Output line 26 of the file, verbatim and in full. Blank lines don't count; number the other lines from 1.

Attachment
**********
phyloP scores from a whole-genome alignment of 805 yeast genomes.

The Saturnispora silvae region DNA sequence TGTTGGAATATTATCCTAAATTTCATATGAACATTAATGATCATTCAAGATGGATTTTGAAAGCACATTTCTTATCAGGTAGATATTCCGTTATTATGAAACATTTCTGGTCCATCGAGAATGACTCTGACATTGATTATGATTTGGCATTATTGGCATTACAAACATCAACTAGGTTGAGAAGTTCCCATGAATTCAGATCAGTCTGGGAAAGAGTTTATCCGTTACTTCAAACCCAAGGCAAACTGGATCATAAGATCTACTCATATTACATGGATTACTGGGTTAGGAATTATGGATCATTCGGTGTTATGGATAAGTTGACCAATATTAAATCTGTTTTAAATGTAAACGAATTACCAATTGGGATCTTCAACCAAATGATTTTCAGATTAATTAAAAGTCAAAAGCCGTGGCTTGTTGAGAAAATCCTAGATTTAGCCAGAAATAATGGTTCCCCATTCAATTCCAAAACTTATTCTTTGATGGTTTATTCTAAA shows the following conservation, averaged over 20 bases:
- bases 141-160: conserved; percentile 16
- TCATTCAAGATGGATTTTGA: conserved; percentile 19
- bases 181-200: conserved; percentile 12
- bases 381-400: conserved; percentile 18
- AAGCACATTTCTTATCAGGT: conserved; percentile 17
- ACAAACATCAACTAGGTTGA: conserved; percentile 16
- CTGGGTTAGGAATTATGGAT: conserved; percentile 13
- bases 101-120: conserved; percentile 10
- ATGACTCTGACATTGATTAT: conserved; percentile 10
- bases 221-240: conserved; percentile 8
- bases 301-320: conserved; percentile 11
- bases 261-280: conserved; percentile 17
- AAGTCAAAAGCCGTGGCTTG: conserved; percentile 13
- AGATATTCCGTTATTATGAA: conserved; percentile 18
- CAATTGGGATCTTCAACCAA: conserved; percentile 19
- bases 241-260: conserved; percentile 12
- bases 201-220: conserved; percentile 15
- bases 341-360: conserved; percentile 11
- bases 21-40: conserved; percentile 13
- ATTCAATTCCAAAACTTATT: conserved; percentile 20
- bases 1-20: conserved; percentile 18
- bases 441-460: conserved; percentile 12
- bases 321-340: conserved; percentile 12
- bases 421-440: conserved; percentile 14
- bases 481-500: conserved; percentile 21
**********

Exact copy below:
- bases 421-440: conserved; percentile 14